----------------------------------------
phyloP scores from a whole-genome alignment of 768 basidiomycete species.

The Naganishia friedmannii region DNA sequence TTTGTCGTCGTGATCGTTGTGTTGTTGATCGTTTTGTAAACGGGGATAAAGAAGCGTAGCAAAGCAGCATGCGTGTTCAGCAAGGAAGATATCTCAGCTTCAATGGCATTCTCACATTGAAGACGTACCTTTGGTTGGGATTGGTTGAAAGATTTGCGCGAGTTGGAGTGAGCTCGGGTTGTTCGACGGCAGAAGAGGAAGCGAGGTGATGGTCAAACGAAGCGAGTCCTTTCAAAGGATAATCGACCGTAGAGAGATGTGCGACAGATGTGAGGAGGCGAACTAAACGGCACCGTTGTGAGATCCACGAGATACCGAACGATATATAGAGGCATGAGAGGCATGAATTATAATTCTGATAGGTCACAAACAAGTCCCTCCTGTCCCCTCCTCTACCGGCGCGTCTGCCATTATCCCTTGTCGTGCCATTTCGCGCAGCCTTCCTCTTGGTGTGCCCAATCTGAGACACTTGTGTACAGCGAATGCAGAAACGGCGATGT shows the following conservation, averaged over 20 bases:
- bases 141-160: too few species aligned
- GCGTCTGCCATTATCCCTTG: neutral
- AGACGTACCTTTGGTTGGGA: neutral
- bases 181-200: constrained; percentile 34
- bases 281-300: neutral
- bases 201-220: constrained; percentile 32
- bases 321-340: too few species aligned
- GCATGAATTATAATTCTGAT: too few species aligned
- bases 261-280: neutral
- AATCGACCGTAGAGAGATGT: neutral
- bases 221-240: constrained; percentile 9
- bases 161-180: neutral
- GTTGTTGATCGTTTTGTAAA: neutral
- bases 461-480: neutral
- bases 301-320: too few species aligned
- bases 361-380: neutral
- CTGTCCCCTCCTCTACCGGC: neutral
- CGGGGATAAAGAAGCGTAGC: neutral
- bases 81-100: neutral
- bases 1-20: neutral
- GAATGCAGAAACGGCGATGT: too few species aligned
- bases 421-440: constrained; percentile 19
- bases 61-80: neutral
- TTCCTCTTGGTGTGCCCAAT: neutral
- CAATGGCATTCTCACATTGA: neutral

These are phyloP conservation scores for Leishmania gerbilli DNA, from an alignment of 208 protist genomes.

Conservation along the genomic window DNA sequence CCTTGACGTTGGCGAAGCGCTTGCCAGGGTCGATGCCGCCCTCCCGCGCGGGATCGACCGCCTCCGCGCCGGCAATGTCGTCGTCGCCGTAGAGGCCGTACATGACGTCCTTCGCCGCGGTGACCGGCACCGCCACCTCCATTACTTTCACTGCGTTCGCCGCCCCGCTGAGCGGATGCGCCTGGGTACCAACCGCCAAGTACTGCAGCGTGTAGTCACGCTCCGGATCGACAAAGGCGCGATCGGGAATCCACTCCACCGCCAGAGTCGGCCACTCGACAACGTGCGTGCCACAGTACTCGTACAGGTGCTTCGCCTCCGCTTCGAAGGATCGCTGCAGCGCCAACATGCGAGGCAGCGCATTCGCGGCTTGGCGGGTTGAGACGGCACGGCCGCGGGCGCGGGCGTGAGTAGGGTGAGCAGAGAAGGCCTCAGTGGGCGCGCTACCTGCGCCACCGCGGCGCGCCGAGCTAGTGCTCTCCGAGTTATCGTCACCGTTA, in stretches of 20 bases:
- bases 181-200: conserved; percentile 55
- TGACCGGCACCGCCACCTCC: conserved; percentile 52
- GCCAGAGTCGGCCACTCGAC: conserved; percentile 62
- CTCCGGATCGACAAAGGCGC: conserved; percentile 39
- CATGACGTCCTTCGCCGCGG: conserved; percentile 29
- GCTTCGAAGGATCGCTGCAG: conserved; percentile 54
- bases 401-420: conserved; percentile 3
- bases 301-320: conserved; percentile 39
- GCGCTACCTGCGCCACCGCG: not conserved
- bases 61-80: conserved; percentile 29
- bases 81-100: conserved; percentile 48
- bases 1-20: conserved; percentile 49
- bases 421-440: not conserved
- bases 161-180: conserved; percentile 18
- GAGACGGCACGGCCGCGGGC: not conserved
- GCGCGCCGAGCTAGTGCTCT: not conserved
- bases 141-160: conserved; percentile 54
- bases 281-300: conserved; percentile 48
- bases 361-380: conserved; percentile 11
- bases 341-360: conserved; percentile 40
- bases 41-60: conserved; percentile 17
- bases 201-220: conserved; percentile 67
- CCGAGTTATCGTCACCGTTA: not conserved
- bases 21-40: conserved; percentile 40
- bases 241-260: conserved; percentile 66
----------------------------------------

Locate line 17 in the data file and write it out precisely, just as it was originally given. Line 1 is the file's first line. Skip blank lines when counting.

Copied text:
- bases 301-320: too few species aligned